Another professional whom I interviewed described an another appalling aspect of the situation: “as a woman driver, you face a host of problems a man never would. It is completely different.” She complains, “The same mistakes are forgiven if you are a man but as a woman, the looks you get – it’s like ‘why are you even on the road’ or ‘this is why women shouldn’t drive’”. Even in the cases of road rage, such a blatant gender bias is visibly active.
It’s Not Your Fault
Is Bengaluru’s driving behaviour really worse than the rest of India? India is famous for the insanity of driving here, and this is in no way worse in Bengaluru. In Gurgaon, every journey sees some cars driving in the opposite direction – even on main roads and highways! Mumbai’s lane driving is as bad as Bengaluru’s. And as much as you see anger and frustration on Bengaluru’s roads, it is still a far cry from the road rage in Delhi/NCR that is likely to get you killed.
There’s no doubt that the biggest thorns are the excess of vehicles and the bad traffic management, which makes Bengaluru a city where the tiniest of violations or mistakes have big consequences. You make one wrong U-turn, and you block the road for hundred cars.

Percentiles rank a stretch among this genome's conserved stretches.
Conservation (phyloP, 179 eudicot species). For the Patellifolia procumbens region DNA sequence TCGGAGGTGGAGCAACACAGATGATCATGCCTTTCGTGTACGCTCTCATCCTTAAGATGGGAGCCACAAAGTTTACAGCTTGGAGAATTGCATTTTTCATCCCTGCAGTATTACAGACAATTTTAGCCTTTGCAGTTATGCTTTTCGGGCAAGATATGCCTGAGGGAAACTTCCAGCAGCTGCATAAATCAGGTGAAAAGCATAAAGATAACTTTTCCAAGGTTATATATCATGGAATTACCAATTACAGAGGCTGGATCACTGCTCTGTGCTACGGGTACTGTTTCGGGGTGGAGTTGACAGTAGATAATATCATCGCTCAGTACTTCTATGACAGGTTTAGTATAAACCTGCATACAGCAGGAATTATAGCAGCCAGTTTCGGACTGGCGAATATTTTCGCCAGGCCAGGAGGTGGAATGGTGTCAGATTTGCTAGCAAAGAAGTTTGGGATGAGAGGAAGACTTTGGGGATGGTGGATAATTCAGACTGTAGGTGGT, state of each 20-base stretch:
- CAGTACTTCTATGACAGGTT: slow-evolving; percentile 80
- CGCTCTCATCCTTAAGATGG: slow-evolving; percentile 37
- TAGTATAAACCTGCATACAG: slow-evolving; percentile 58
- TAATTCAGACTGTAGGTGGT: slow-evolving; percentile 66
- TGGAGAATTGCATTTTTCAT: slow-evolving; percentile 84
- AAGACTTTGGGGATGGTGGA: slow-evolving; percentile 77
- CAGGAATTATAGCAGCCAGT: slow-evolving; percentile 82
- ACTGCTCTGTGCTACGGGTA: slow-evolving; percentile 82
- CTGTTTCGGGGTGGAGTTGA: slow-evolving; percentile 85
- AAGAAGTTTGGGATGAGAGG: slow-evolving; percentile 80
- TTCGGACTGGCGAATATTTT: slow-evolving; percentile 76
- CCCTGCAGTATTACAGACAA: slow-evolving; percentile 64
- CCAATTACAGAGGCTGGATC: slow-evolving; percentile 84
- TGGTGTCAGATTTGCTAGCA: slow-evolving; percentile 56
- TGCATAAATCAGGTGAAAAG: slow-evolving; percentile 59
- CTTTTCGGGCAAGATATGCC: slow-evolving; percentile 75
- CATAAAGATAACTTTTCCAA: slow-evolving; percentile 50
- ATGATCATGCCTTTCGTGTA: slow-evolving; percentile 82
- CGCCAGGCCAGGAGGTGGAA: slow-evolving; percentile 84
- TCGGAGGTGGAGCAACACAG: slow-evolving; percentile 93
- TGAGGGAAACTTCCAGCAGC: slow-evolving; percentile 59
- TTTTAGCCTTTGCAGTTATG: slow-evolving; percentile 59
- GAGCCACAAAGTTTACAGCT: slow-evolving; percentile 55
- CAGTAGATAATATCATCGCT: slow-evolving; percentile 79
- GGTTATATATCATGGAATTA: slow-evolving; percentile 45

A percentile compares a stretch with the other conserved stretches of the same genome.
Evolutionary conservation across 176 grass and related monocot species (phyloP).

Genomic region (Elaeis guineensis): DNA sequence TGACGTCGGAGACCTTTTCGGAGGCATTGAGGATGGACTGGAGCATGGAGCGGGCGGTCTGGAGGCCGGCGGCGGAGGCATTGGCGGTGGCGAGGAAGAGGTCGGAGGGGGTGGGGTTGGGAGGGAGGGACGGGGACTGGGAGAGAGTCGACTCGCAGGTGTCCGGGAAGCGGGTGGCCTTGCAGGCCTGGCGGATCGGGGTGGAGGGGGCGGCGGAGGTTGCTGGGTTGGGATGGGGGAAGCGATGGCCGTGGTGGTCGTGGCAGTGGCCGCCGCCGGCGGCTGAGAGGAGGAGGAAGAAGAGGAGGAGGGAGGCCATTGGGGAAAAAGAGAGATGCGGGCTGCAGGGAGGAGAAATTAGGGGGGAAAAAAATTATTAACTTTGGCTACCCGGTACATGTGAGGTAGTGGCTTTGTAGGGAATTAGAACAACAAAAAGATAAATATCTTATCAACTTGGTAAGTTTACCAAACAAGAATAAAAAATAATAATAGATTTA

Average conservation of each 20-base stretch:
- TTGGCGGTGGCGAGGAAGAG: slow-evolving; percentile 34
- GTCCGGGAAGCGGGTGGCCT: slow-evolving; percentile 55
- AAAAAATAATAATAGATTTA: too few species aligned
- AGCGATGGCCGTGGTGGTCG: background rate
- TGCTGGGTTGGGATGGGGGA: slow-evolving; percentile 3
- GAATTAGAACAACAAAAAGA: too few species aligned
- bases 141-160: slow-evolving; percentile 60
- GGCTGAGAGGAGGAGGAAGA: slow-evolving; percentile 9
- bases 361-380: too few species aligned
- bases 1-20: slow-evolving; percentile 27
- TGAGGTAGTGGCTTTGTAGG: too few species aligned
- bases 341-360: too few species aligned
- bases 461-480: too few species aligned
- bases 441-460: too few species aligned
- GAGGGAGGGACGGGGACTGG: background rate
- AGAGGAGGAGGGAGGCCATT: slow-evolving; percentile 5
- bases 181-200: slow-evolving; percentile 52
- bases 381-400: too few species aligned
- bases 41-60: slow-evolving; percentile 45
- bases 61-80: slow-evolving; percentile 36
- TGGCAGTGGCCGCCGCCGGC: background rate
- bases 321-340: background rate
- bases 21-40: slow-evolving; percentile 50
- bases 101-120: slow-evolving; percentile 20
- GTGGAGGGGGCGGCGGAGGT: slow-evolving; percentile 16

A related issue is the road density in Bengaluru – there are very few roads, and a whole lot of cars – another consequence of rampant urbanisation. Bengaluru has one of the lowest road densities among big cities, at only 8.2 km per sq km which is almost one-third of that in Delhi (which is 21.6 km per sq km).
But that doesn’t mean that you should continue making wrong turns and never give the way. Maybe even the huge quantity of cars will flow smoothly if no one breaks a rule. Think of that the next time you’re tempted to make any of these violations!
And remember that if you break the rule, then you justify every driver on the road breaking that rule – and that is when we have a problem.
We at SocialStory are running a campaign to help citizens come together and save the city of Bengaluru from dying. Bring out those mobile phones and laptops and share with us the problems you see. Start participating with those who are working for change and share your experiences with us. Please write to us at firstname.lastname@example.org, and we will share your experiences and ideas with our readers.